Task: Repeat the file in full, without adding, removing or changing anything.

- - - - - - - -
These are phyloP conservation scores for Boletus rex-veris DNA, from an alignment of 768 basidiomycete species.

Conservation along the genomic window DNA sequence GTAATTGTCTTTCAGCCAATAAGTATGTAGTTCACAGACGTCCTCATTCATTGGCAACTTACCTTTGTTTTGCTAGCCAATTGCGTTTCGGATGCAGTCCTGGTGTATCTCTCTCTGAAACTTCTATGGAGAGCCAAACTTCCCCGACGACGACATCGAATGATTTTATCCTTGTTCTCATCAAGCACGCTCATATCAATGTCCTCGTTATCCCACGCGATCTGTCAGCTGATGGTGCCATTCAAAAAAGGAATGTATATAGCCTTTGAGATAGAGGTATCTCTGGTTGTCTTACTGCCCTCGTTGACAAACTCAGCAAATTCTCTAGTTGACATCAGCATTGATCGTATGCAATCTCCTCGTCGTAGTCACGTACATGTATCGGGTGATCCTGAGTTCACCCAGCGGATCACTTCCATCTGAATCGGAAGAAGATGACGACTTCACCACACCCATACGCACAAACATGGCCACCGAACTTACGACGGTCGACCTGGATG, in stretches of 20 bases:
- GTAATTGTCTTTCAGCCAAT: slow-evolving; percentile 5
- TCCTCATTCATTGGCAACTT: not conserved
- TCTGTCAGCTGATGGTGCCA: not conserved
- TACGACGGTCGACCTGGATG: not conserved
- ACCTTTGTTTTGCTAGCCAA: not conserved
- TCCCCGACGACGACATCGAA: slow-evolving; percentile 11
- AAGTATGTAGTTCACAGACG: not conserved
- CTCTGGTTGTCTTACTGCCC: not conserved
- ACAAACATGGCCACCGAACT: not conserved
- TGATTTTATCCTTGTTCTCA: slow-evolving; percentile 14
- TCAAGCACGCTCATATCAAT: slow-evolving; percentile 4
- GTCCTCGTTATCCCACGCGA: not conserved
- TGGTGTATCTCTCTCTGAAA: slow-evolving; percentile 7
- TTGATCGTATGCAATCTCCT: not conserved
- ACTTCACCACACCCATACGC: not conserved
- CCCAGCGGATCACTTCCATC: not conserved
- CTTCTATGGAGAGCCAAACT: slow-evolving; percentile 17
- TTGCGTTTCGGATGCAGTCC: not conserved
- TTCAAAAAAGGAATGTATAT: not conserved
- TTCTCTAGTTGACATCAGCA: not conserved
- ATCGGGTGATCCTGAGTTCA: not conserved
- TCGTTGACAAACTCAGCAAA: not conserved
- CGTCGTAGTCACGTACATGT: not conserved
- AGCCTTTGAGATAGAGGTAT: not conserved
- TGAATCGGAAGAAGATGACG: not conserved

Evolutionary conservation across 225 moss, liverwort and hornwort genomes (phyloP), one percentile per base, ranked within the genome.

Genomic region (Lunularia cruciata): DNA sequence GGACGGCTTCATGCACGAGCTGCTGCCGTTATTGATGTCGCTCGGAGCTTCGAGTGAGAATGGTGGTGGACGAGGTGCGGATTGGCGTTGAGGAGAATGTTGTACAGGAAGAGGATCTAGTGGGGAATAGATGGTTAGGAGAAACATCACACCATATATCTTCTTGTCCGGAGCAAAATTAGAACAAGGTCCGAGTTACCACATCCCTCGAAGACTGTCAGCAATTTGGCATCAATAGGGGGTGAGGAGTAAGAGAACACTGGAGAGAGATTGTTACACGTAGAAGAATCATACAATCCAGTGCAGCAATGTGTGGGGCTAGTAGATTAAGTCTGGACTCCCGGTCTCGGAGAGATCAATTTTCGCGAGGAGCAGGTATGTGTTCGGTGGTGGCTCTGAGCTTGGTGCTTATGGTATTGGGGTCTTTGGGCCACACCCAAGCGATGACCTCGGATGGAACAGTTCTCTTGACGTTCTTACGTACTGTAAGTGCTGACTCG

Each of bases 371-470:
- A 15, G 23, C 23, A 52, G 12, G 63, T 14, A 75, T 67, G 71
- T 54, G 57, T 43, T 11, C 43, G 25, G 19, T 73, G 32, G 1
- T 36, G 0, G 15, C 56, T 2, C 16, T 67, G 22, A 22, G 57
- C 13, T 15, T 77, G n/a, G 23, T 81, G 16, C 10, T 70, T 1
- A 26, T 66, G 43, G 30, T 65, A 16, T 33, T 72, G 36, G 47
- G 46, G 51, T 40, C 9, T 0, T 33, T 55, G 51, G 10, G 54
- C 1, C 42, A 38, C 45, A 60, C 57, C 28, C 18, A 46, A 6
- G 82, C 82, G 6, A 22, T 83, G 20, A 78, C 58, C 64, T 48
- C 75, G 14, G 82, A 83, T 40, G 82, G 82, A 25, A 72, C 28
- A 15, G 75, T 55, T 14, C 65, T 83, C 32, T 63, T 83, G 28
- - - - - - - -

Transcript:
These are phyloP conservation scores for Boletus rex-veris DNA, from an alignment of 768 basidiomycete species.

Conservation along the genomic window DNA sequence GTAATTGTCTTTCAGCCAATAAGTATGTAGTTCACAGACGTCCTCATTCATTGGCAACTTACCTTTGTTTTGCTAGCCAATTGCGTTTCGGATGCAGTCCTGGTGTATCTCTCTCTGAAACTTCTATGGAGAGCCAAACTTCCCCGACGACGACATCGAATGATTTTATCCTTGTTCTCATCAAGCACGCTCATATCAATGTCCTCGTTATCCCACGCGATCTGTCAGCTGATGGTGCCATTCAAAAAAGGAATGTATATAGCCTTTGAGATAGAGGTATCTCTGGTTGTCTTACTGCCCTCGTTGACAAACTCAGCAAATTCTCTAGTTGACATCAGCATTGATCGTATGCAATCTCCTCGTCGTAGTCACGTACATGTATCGGGTGATCCTGAGTTCACCCAGCGGATCACTTCCATCTGAATCGGAAGAAGATGACGACTTCACCACACCCATACGCACAAACATGGCCACCGAACTTACGACGGTCGACCTGGATG, in stretches of 20 bases:
- GTAATTGTCTTTCAGCCAAT: slow-evolving; percentile 5
- TCCTCATTCATTGGCAACTT: not conserved
- TCTGTCAGCTGATGGTGCCA: not conserved
- TACGACGGTCGACCTGGATG: not conserved
- ACCTTTGTTTTGCTAGCCAA: not conserved
- TCCCCGACGACGACATCGAA: slow-evolving; percentile 11
- AAGTATGTAGTTCACAGACG: not conserved
- CTCTGGTTGTCTTACTGCCC: not conserved
- ACAAACATGGCCACCGAACT: not conserved
- TGATTTTATCCTTGTTCTCA: slow-evolving; percentile 14
- TCAAGCACGCTCATATCAAT: slow-evolving; percentile 4
- GTCCTCGTTATCCCACGCGA: not conserved
- TGGTGTATCTCTCTCTGAAA: slow-evolving; percentile 7
- TTGATCGTATGCAATCTCCT: not conserved
- ACTTCACCACACCCATACGC: not conserved
- CCCAGCGGATCACTTCCATC: not conserved
- CTTCTATGGAGAGCCAAACT: slow-evolving; percentile 17
- TTGCGTTTCGGATGCAGTCC: not conserved
- TTCAAAAAAGGAATGTATAT: not conserved
- TTCTCTAGTTGACATCAGCA: not conserved
- ATCGGGTGATCCTGAGTTCA: not conserved
- TCGTTGACAAACTCAGCAAA: not conserved
- CGTCGTAGTCACGTACATGT: not conserved
- AGCCTTTGAGATAGAGGTAT: not conserved
- TGAATCGGAAGAAGATGACG: not conserved

Evolutionary conservation across 225 moss, liverwort and hornwort genomes (phyloP), one percentile per base, ranked within the genome.

Genomic region (Lunularia cruciata): DNA sequence GGACGGCTTCATGCACGAGCTGCTGCCGTTATTGATGTCGCTCGGAGCTTCGAGTGAGAATGGTGGTGGACGAGGTGCGGATTGGCGTTGAGGAGAATGTTGTACAGGAAGAGGATCTAGTGGGGAATAGATGGTTAGGAGAAACATCACACCATATATCTTCTTGTCCGGAGCAAAATTAGAACAAGGTCCGAGTTACCACATCCCTCGAAGACTGTCAGCAATTTGGCATCAATAGGGGGTGAGGAGTAAGAGAACACTGGAGAGAGATTGTTACACGTAGAAGAATCATACAATCCAGTGCAGCAATGTGTGGGGCTAGTAGATTAAGTCTGGACTCCCGGTCTCGGAGAGATCAATTTTCGCGAGGAGCAGGTATGTGTTCGGTGGTGGCTCTGAGCTTGGTGCTTATGGTATTGGGGTCTTTGGGCCACACCCAAGCGATGACCTCGGATGGAACAGTTCTCTTGACGTTCTTACGTACTGTAAGTGCTGACTCG

Each of bases 371-470:
- A 15, G 23, C 23, A 52, G 12, G 63, T 14, A 75, T 67, G 71
- T 54, G 57, T 43, T 11, C 43, G 25, G 19, T 73, G 32, G 1
- T 36, G 0, G 15, C 56, T 2, C 16, T 67, G 22, A 22, G 57
- C 13, T 15, T 77, G n/a, G 23, T 81, G 16, C 10, T 70, T 1
- A 26, T 66, G 43, G 30, T 65, A 16, T 33, T 72, G 36, G 47
- G 46, G 51, T 40, C 9, T 0, T 33, T 55, G 51, G 10, G 54
- C 1, C 42, A 38, C 45, A 60, C 57, C 28, C 18, A 46, A 6
- G 82, C 82, G 6, A 22, T 83, G 20, A 78, C 58, C 64, T 48
- C 75, G 14, G 82, A 83, T 40, G 82, G 82, A 25, A 72, C 28
- A 15, G 75, T 55, T 14, C 65, T 83, C 32, T 63, T 83, G 28